There is no problem in headroom by the way with this amp. I was sitting very comfortable around 2-3pm on its pot using a Sony W1z 3.5mm out and pre-amping a little on the Sony to get the right levels.
I would have dearly loved to tell you how the VOCE weighs up against the SR-009 or an SR-L700 but sadly we could not get units here in time to our isolated part of the world. If we do we will either review them separately with reference to the VOCE or update this review accordingly.
Stax SR-007 Mark 2
The penultimate in the Stax lineup, the SR-007 MK2 (though some would argue in favor of the Mk1), is seen as the dark sheep of the family. I personally picked the 007 Mk2 over the 009 when shopping last year simply because I love it’s richer thicker low-end and slightly darker signature to the 009. I do recognize the 009 is king of treble but I wanted something a little more “soothing” and heavier sounding and the 007 Mk2 is that in some ways.
The 007 MK2 has a warmer full-bodied bass compared to the VOCE and in truth, you will find it the heavier hitting of the two with more impact. The VOCE has a tiny bit of low-end warmth, it is not a cold sterile low-end but overall much more linear and balanced sounding than the 007. I think that stands it in good stead.
The mid-bass impact on the 007 tends to dominate over sub-bass presence so you lose just a tiny bit of definition right at the lowest point. The Voce keeps the mid-bass in balance better with its sub-bass performance so you get less impact but you can hear or feel the sub-bass response a bit more clearly.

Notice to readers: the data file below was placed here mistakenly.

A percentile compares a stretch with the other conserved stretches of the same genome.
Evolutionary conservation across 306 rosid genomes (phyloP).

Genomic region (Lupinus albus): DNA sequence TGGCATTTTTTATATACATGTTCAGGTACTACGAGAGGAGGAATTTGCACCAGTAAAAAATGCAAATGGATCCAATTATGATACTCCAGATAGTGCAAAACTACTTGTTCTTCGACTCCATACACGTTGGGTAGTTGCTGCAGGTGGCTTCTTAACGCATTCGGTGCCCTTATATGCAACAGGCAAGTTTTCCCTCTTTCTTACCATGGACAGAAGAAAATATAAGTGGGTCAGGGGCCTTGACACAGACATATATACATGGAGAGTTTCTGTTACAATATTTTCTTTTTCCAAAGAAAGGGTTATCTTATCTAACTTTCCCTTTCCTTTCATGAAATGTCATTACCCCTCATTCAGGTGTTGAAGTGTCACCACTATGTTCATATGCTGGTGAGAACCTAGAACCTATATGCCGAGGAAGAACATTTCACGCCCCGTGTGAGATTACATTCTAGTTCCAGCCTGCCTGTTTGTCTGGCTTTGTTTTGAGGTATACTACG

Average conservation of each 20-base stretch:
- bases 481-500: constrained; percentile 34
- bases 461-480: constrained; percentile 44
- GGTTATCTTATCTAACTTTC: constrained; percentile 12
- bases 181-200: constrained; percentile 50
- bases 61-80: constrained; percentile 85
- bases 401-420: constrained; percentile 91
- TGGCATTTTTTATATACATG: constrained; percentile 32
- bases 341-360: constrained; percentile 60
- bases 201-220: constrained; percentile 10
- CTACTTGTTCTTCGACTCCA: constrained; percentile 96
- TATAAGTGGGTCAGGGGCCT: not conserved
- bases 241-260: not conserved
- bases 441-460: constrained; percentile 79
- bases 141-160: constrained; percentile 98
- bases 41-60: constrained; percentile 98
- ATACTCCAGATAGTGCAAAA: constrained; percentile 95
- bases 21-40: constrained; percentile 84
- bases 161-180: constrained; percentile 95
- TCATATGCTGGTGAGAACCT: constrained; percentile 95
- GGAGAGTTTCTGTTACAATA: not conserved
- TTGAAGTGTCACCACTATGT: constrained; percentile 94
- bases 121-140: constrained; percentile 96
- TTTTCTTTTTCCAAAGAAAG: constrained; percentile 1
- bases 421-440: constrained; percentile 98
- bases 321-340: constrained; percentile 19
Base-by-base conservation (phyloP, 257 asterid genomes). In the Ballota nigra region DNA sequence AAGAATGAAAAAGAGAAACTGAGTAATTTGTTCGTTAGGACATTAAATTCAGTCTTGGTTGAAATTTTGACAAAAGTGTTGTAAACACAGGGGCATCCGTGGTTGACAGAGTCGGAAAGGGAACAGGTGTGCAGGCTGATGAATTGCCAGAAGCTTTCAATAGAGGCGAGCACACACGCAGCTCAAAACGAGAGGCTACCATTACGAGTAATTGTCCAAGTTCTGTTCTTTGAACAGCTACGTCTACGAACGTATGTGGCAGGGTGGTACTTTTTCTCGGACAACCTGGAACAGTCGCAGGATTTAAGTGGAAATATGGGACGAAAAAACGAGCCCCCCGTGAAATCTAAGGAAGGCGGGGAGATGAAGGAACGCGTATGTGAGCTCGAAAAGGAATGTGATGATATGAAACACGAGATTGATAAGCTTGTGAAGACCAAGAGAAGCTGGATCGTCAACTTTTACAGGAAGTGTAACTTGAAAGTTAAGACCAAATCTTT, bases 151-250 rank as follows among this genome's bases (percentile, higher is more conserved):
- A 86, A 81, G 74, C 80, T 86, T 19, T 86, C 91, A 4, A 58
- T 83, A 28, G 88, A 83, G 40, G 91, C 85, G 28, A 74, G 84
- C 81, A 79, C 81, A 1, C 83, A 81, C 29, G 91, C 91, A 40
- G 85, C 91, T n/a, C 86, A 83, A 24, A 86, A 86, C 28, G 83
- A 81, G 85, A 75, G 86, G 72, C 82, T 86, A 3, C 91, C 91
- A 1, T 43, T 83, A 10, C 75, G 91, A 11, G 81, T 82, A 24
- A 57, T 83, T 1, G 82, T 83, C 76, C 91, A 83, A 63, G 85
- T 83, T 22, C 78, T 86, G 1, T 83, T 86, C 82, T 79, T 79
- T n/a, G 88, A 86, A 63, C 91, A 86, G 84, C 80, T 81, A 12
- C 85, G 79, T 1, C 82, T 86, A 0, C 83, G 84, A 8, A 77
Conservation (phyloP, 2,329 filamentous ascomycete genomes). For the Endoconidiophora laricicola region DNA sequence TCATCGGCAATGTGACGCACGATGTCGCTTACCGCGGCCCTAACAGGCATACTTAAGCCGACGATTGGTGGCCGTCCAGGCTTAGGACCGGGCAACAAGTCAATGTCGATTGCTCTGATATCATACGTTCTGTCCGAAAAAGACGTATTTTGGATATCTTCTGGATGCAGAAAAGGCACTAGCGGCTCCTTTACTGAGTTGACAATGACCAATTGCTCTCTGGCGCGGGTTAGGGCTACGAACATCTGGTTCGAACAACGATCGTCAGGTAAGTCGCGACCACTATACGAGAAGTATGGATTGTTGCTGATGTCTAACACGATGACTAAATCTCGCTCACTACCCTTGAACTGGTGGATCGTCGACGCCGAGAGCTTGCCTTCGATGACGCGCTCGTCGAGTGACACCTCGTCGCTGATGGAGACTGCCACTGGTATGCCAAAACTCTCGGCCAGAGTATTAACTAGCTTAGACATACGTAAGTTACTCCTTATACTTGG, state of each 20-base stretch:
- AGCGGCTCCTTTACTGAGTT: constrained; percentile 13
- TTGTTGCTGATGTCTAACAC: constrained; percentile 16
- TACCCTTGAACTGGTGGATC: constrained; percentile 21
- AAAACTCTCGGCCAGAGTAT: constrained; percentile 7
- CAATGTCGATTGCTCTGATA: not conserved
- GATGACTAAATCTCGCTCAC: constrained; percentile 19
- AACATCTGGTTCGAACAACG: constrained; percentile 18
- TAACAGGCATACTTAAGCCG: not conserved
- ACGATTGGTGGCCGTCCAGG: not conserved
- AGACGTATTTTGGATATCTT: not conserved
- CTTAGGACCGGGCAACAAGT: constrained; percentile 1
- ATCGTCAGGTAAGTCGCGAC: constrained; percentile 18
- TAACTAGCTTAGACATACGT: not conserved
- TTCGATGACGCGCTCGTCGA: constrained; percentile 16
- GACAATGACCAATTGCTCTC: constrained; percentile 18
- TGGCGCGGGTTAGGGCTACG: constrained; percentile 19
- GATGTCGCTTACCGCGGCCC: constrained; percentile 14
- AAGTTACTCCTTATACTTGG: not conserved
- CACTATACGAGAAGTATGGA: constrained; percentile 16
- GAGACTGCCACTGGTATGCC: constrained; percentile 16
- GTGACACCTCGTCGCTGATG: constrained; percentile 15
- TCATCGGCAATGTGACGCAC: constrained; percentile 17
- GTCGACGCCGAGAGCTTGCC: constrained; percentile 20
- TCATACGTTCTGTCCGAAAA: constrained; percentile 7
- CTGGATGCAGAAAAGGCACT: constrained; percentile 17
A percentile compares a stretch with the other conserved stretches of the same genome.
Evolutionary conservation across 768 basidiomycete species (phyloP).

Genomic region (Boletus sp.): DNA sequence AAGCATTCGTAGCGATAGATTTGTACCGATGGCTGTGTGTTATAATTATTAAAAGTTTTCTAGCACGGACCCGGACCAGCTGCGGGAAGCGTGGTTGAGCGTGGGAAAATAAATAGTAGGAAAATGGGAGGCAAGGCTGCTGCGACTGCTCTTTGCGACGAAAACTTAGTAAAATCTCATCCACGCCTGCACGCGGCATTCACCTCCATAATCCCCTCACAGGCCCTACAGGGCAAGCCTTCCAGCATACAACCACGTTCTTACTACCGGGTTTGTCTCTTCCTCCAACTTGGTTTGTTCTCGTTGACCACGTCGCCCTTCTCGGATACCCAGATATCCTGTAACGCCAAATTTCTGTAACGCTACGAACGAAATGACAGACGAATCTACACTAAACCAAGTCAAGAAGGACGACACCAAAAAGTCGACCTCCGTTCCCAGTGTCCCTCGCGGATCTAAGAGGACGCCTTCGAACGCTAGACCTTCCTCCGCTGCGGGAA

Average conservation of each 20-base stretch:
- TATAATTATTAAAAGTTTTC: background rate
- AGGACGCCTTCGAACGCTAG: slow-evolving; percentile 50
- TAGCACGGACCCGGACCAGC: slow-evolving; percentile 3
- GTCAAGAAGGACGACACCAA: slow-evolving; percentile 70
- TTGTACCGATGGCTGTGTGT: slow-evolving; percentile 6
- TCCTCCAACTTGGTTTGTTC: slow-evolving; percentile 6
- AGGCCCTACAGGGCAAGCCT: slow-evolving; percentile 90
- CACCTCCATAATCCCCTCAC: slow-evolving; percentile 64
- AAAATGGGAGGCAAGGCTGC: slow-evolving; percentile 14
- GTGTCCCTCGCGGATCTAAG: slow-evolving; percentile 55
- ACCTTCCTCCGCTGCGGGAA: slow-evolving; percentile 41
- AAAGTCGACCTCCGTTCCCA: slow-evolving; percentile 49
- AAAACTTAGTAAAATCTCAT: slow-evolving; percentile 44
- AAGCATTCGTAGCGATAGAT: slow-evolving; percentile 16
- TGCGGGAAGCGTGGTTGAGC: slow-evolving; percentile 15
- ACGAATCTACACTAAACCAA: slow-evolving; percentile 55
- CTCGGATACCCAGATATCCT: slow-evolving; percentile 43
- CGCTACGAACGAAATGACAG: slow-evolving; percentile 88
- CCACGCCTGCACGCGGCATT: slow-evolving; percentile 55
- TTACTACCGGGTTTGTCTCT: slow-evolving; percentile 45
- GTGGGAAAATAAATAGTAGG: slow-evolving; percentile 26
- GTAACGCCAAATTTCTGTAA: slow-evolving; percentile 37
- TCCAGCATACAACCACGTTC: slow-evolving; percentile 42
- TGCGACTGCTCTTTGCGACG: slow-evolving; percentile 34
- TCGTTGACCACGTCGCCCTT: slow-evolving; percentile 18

Mids on both are elevated around the 1k marker but dip a bit more on the Stax around 2-4k. The VOCE has more energy in the upper mids and lower treble from 4-6k. There is some lift and energy in the upper treble compared to the more relaxed VOCE response but I find the VOCE to be less muted in the upper mids and lower treble and as such just a little more even sounding.
The 007 MK2 timbre is a mix of warmth in lower pitching instruments but becomes a bit softer sounding in the 2-3k range as it dips down a bit until 5k. You also get a slightly thinner and brighter percussion timbre with that upper treble heat putting a bit more edge on its upper harmonic order.
Vocals on the 007 can at times be rich with good body if lower pitched or a little more veiled if higher pitched but they do always sound fairly fleshy by stats standards. By contrast, the vocals on the VOCE are a bit more neutral in weight.
The VOCE is a bit more even in its coloration and some will hear it as slightly softer and more laid back with its treble response. I find the treble to be a bit more natural sounding though with slightly less air and sparkle than the 007 MK2. The 007 treble though might sound peakier, sharper and not as natural sounding though it does extend very well indeed.
The HS-04 has the same smooth natural or slightly warm timbre of the VOCE but is even more laid back in its lower treble so it sounds a touch politer and softer as a result. The low-end also rolls-off earlier, perhaps as earlier as 100Hz when it starts dropping. The VOCE extends deeper and delivers more sub-bass presence and better definition.
Mids & Top-end
There is an upper treble peak on the HS-04 to prevent it from being sounding dark but this adds some sharp partial overtones compared to the VOCE in the upper mids. Percussion cymbals have a slight upper harmonic dominance and hi-hats have a brighter timbre with less body.
Staging is more intimate on the HS-04 and the overall feel is slightly veiled in the mids by comparison. The VOCE is more spacious sounding with better depth with a more natural and open midrange. The HS-04 is far more intimate but it is not clean and as detailed compared to the VOCE. Imaging on the VOCE is more convincing and accurate. That more spacious and open mids allow it a bit more air and space for instrumental clarity and separation. Dynamics also seems a bit better on the VOCE.